Anyway so next morning we hit the town of Athens because we have no money again! We have to change traveler’s checks and you can only do that in banks. Some, posh hotels do, but they charge you more for fees.

So we traipse all through Athens finally find one bank that’s open so we get some money. And then we’re like, okay, let’s just get to the Acropolis.

The Acropolis is in the city center of Athens and it’s set on this limestone big hill so you can see it everywhere from Athens. So we walked there and I guess nowadays I don’t know if they were pedestrianised back then but I don’t think they were that’s probably why it was so polluted. But now they are pedestrianized.

So there are two main roads you can walk up to get up there. And I guess the Acropolis is from 4000 – 3000 BC they reckon people lived there. So it was used for for many, many years, thousands and thousands of years.

So there are two main roads you can walk up to get up there. And I guess the Acropolis is from 4000 – 3000 bc they reckon people lived there. So it was used for for many, many years, thousands and thousands of years.

was something like 540 BC because people used to live up there as well. But the Delphic Oracle, she proclaimed that the Acropolis was only going to be for Gods. So then the Parthenon,

it was

built to honor Athena, who is the patron of Athens.

So that was around

because they got destroyed by the Persians in 480 BC, I believe.

And so that’s when they rebuilt it from then on & basically into what it is now. And at the time it was apparently like the most beautiful structure temple in ancient Greece. So it still is the most preserved or definitely most preserved and well known of the Greek dynasties.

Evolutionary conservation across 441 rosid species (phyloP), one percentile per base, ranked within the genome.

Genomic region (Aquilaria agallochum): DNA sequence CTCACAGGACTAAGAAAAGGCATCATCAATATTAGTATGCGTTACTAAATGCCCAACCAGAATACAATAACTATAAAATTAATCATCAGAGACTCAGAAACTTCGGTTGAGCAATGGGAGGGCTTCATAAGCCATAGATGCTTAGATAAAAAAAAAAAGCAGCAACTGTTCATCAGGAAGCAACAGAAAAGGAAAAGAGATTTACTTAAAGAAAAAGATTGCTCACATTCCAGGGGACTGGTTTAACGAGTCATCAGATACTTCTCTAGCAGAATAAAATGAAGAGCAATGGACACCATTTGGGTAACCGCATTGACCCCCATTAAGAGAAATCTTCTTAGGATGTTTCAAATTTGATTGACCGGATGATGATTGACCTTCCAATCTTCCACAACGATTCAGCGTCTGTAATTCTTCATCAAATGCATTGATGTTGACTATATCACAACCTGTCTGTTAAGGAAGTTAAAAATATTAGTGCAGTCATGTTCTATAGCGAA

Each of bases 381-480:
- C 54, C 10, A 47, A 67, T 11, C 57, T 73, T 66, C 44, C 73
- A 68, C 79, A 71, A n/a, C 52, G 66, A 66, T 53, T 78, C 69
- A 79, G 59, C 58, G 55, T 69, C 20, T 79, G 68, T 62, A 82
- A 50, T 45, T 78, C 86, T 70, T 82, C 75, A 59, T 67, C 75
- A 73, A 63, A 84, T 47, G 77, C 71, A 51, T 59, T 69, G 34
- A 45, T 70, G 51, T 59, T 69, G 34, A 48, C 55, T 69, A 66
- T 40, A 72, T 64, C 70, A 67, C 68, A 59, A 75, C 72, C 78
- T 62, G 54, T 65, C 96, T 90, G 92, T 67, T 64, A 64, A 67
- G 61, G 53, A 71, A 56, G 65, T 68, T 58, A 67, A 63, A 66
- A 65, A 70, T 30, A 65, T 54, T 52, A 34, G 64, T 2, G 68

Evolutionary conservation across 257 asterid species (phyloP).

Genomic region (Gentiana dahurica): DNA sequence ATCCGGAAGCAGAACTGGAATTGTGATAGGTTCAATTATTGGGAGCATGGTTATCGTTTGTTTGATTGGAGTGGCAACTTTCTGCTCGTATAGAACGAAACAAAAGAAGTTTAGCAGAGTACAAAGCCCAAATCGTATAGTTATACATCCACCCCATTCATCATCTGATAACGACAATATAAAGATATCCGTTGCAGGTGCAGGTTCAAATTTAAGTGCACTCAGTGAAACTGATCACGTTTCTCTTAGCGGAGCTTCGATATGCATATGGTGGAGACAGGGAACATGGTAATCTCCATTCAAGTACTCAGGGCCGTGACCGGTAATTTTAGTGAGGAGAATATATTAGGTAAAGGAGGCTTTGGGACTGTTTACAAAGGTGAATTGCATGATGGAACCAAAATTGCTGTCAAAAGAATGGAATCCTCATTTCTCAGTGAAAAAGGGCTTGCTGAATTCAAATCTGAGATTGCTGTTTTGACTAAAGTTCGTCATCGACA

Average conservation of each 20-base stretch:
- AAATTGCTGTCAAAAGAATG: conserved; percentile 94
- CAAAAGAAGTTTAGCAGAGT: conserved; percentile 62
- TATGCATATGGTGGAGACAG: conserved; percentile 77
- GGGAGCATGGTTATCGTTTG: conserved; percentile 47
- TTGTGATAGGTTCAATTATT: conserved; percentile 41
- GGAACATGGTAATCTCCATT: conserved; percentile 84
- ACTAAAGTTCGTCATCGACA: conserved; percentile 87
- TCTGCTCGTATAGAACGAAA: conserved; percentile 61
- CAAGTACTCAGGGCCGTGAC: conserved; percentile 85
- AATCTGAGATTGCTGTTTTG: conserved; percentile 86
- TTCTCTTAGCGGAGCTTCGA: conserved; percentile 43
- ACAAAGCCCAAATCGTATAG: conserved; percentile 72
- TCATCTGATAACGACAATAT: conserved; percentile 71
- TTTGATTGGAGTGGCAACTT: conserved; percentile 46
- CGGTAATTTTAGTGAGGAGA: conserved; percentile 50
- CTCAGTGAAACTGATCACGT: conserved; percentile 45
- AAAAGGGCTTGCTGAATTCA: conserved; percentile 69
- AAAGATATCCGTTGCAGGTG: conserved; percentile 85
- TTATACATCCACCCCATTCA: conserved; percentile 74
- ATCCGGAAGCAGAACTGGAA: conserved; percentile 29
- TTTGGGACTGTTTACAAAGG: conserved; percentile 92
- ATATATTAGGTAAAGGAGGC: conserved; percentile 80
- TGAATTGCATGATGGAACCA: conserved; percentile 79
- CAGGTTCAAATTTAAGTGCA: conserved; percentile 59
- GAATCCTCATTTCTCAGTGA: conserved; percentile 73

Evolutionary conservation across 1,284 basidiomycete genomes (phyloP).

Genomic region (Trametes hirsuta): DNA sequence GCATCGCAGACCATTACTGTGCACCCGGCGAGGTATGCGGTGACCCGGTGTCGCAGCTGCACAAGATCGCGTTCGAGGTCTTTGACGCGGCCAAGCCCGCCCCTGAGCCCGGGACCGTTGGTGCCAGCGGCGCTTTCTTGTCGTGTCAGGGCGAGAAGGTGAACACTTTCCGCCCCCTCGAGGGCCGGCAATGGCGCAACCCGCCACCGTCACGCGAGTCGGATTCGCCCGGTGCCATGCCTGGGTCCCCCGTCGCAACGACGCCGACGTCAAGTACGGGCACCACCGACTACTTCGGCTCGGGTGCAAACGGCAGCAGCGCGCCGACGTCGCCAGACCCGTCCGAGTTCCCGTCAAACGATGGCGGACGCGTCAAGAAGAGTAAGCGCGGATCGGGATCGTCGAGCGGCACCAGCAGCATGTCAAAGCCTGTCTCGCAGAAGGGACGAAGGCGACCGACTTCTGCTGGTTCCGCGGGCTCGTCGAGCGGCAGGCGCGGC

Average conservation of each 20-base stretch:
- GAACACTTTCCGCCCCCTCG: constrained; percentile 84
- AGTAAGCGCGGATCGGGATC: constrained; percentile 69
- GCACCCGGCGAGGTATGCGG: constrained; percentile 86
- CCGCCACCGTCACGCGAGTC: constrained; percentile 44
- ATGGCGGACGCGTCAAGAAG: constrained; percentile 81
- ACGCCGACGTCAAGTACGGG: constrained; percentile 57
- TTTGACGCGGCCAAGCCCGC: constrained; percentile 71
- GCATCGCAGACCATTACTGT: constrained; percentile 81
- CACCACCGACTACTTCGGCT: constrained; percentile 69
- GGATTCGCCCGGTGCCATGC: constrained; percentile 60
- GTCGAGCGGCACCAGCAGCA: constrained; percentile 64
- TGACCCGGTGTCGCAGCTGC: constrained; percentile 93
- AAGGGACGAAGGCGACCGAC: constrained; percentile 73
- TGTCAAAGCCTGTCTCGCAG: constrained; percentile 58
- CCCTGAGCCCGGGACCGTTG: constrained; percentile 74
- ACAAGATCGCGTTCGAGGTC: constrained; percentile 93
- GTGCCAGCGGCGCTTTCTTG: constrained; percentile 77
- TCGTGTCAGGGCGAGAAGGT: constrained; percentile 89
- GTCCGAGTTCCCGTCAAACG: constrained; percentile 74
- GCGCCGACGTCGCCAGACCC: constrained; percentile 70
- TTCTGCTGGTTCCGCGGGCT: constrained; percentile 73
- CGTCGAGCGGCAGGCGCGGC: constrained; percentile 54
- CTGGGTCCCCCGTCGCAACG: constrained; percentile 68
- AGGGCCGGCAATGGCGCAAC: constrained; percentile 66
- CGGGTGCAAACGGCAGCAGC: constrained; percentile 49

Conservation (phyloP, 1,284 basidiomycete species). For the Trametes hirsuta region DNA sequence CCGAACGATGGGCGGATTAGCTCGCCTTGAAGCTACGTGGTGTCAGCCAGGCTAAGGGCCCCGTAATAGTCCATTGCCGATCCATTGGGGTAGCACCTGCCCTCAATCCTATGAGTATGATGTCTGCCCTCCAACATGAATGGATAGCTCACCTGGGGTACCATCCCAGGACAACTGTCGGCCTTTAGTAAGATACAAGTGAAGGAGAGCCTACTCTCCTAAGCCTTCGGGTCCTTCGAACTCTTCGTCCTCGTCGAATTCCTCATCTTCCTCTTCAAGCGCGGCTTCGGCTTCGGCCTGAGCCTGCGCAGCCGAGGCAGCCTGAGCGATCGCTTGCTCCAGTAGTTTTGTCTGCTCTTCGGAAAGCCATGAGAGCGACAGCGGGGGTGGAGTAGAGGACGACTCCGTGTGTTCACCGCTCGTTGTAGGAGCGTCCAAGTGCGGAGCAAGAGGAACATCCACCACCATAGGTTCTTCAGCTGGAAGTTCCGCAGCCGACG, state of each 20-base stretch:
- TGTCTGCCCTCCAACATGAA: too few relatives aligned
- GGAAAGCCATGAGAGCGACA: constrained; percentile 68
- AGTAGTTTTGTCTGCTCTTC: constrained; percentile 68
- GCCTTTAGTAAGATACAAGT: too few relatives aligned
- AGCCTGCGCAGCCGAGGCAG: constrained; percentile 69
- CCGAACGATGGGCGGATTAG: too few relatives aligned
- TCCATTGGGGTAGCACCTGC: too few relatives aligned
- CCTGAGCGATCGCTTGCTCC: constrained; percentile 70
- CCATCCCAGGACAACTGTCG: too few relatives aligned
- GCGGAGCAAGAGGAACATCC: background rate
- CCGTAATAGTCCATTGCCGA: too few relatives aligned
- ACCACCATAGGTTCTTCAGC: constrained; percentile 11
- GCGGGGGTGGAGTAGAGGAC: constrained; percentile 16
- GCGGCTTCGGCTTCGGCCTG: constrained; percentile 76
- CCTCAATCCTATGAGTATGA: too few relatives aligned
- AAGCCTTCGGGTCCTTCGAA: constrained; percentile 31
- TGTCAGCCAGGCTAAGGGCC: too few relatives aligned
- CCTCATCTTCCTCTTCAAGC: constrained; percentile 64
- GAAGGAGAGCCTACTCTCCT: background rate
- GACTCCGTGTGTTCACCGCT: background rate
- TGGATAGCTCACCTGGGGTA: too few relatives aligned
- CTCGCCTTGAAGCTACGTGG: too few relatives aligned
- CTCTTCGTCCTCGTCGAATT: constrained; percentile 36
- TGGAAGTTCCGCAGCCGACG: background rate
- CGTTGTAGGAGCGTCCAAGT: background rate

So, you walk up and you come up through the archway, which is very impressive, and then you get up to the the Parthenon. And, yeah, it’s just again, mind blowing, you know, especially for two Canadians who don’t have much

especially at the time, much history, like for historical or old buildings kind of thing coming from Canada.

Yes, we spent a few hours up there and if you want a little tip, go to there’s a Greek flag and go there and that’s kind of the best views of the Parthenon from up there, but also of all of Athens. Like I said, Athens is huge. It’s like 4 million people back then. So it’s I’m sure bigger now.

And then there’s there’s two,

like amphitheaters. And the theater of Dionysus is the older one.

And that’s on the southern slope. And then there’s a slightly younger one, which is, I think, built in 161 AD which could still seat 5000 people.

And that’s the Odeon of Herodes Atticus.

So then when you’re coming down, you could go to the Acropolis Museum, which is what we did as well. So there’s lots of cool stuff in there. And I guess with all of actual original parts

of the Acropolis are being moved into that museum as well as I guess the London British Museum must mean the British Museum …anyway a museum in London lol. So now that’s why they’re still doing like rebuilding it and stuff like that because they’re replacing it


not the original

to keep that preserved, I suppose.

Anyway, so after the museum we head back into Athens.

We grabbed a bite to eat & a couple of beers, Amstel beers, and we bumped into this American guy Dave, who we kind of kept bumping into since Brindisi, Italy. So we had a couple beers with him. Hit the hay, we’d asked to exchange rooms because our room on our first night, there was no heat. Again like no heat on the ferries or trains in Europe in January. I don’t know why but there wasn’t. So we’re like, could we have a different room that has heat and they’re like, okay, yeah, they moved us, but it didn’t have heat either. So we were freezing, so not a great night’s sleep.

So anyways the second day we decided, okay, let’s go see the temple of Olympian Zeus.

So we walked through the,

I think its called the National gardens, which was pretty. So we walked through there to get to the Zeus temple. And of course, being us. We got there, like 10 minutes before it closed.